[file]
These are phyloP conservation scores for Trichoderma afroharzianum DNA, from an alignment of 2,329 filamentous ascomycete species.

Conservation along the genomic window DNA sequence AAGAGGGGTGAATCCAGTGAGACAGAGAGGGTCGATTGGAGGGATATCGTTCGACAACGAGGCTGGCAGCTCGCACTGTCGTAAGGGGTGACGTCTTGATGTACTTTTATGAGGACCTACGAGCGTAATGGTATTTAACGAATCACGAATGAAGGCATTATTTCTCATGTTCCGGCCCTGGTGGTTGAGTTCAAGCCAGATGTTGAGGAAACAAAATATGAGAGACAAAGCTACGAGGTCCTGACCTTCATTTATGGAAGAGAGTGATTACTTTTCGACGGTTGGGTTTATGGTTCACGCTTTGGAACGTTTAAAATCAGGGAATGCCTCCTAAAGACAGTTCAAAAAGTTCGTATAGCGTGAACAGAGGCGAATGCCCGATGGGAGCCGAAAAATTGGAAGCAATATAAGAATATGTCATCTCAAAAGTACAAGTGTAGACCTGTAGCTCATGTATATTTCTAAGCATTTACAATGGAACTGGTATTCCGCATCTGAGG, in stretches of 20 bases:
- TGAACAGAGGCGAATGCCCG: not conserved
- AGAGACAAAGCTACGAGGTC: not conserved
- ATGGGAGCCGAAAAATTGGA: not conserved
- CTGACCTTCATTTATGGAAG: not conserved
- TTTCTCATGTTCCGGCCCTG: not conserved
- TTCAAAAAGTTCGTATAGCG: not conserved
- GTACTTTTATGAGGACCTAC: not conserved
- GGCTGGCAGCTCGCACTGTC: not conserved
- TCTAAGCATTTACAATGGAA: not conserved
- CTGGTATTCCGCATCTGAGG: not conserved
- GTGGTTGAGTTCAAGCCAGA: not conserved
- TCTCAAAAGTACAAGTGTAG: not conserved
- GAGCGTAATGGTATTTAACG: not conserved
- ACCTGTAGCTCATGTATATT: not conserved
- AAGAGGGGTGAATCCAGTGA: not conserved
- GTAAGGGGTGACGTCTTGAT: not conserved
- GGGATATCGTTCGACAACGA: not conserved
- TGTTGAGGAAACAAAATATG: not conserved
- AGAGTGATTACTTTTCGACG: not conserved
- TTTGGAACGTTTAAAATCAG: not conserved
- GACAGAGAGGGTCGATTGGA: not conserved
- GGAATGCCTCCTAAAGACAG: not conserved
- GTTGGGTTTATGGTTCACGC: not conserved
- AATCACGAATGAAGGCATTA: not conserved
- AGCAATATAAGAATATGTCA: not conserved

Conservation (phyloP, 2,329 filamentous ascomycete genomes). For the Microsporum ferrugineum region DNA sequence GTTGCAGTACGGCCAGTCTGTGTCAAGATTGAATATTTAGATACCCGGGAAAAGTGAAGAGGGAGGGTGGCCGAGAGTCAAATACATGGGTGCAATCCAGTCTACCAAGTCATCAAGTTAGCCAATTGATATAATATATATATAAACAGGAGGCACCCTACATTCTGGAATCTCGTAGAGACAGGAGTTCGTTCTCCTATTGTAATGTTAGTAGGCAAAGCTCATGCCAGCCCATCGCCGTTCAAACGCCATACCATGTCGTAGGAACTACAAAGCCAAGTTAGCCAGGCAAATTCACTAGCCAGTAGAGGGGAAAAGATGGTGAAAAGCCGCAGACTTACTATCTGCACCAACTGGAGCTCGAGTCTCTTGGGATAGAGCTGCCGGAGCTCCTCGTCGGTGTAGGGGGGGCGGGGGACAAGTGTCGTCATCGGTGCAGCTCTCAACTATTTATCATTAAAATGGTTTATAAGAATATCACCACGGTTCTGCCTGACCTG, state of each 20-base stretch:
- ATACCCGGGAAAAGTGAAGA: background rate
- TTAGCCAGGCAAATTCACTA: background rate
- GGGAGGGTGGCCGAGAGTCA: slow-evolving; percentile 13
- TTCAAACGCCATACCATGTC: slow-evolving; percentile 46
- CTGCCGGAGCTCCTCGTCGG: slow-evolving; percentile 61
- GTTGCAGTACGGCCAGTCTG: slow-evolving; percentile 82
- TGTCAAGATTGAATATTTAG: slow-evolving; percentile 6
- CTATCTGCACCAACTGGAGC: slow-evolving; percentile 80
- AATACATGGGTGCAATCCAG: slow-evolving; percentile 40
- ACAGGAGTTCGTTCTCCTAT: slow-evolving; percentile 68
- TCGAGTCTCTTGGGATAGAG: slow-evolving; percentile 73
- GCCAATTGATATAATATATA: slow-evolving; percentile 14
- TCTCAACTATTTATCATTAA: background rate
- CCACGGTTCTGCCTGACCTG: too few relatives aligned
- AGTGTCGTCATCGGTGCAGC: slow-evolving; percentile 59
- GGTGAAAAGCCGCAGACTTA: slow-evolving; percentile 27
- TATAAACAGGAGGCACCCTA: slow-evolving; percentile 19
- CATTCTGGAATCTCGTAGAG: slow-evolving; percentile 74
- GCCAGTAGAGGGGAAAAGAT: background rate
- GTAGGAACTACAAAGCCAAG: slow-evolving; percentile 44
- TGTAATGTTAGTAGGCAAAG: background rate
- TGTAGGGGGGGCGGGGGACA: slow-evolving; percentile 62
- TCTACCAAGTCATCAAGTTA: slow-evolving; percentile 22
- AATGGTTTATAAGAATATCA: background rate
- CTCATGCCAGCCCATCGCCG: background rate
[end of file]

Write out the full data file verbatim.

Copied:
These are phyloP conservation scores for Trichoderma afroharzianum DNA, from an alignment of 2,329 filamentous ascomycete species.

Conservation along the genomic window DNA sequence AAGAGGGGTGAATCCAGTGAGACAGAGAGGGTCGATTGGAGGGATATCGTTCGACAACGAGGCTGGCAGCTCGCACTGTCGTAAGGGGTGACGTCTTGATGTACTTTTATGAGGACCTACGAGCGTAATGGTATTTAACGAATCACGAATGAAGGCATTATTTCTCATGTTCCGGCCCTGGTGGTTGAGTTCAAGCCAGATGTTGAGGAAACAAAATATGAGAGACAAAGCTACGAGGTCCTGACCTTCATTTATGGAAGAGAGTGATTACTTTTCGACGGTTGGGTTTATGGTTCACGCTTTGGAACGTTTAAAATCAGGGAATGCCTCCTAAAGACAGTTCAAAAAGTTCGTATAGCGTGAACAGAGGCGAATGCCCGATGGGAGCCGAAAAATTGGAAGCAATATAAGAATATGTCATCTCAAAAGTACAAGTGTAGACCTGTAGCTCATGTATATTTCTAAGCATTTACAATGGAACTGGTATTCCGCATCTGAGG, in stretches of 20 bases:
- TGAACAGAGGCGAATGCCCG: not conserved
- AGAGACAAAGCTACGAGGTC: not conserved
- ATGGGAGCCGAAAAATTGGA: not conserved
- CTGACCTTCATTTATGGAAG: not conserved
- TTTCTCATGTTCCGGCCCTG: not conserved
- TTCAAAAAGTTCGTATAGCG: not conserved
- GTACTTTTATGAGGACCTAC: not conserved
- GGCTGGCAGCTCGCACTGTC: not conserved
- TCTAAGCATTTACAATGGAA: not conserved
- CTGGTATTCCGCATCTGAGG: not conserved
- GTGGTTGAGTTCAAGCCAGA: not conserved
- TCTCAAAAGTACAAGTGTAG: not conserved
- GAGCGTAATGGTATTTAACG: not conserved
- ACCTGTAGCTCATGTATATT: not conserved
- AAGAGGGGTGAATCCAGTGA: not conserved
- GTAAGGGGTGACGTCTTGAT: not conserved
- GGGATATCGTTCGACAACGA: not conserved
- TGTTGAGGAAACAAAATATG: not conserved
- AGAGTGATTACTTTTCGACG: not conserved
- TTTGGAACGTTTAAAATCAG: not conserved
- GACAGAGAGGGTCGATTGGA: not conserved
- GGAATGCCTCCTAAAGACAG: not conserved
- GTTGGGTTTATGGTTCACGC: not conserved
- AATCACGAATGAAGGCATTA: not conserved
- AGCAATATAAGAATATGTCA: not conserved

Conservation (phyloP, 2,329 filamentous ascomycete genomes). For the Microsporum ferrugineum region DNA sequence GTTGCAGTACGGCCAGTCTGTGTCAAGATTGAATATTTAGATACCCGGGAAAAGTGAAGAGGGAGGGTGGCCGAGAGTCAAATACATGGGTGCAATCCAGTCTACCAAGTCATCAAGTTAGCCAATTGATATAATATATATATAAACAGGAGGCACCCTACATTCTGGAATCTCGTAGAGACAGGAGTTCGTTCTCCTATTGTAATGTTAGTAGGCAAAGCTCATGCCAGCCCATCGCCGTTCAAACGCCATACCATGTCGTAGGAACTACAAAGCCAAGTTAGCCAGGCAAATTCACTAGCCAGTAGAGGGGAAAAGATGGTGAAAAGCCGCAGACTTACTATCTGCACCAACTGGAGCTCGAGTCTCTTGGGATAGAGCTGCCGGAGCTCCTCGTCGGTGTAGGGGGGGCGGGGGACAAGTGTCGTCATCGGTGCAGCTCTCAACTATTTATCATTAAAATGGTTTATAAGAATATCACCACGGTTCTGCCTGACCTG, state of each 20-base stretch:
- ATACCCGGGAAAAGTGAAGA: background rate
- TTAGCCAGGCAAATTCACTA: background rate
- GGGAGGGTGGCCGAGAGTCA: slow-evolving; percentile 13
- TTCAAACGCCATACCATGTC: slow-evolving; percentile 46
- CTGCCGGAGCTCCTCGTCGG: slow-evolving; percentile 61
- GTTGCAGTACGGCCAGTCTG: slow-evolving; percentile 82
- TGTCAAGATTGAATATTTAG: slow-evolving; percentile 6
- CTATCTGCACCAACTGGAGC: slow-evolving; percentile 80
- AATACATGGGTGCAATCCAG: slow-evolving; percentile 40
- ACAGGAGTTCGTTCTCCTAT: slow-evolving; percentile 68
- TCGAGTCTCTTGGGATAGAG: slow-evolving; percentile 73
- GCCAATTGATATAATATATA: slow-evolving; percentile 14
- TCTCAACTATTTATCATTAA: background rate
- CCACGGTTCTGCCTGACCTG: too few relatives aligned
- AGTGTCGTCATCGGTGCAGC: slow-evolving; percentile 59
- GGTGAAAAGCCGCAGACTTA: slow-evolving; percentile 27
- TATAAACAGGAGGCACCCTA: slow-evolving; percentile 19
- CATTCTGGAATCTCGTAGAG: slow-evolving; percentile 74
- GCCAGTAGAGGGGAAAAGAT: background rate
- GTAGGAACTACAAAGCCAAG: slow-evolving; percentile 44
- TGTAATGTTAGTAGGCAAAG: background rate
- TGTAGGGGGGGCGGGGGACA: slow-evolving; percentile 62
- TCTACCAAGTCATCAAGTTA: slow-evolving; percentile 22
- AATGGTTTATAAGAATATCA: background rate
- CTCATGCCAGCCCATCGCCG: background rate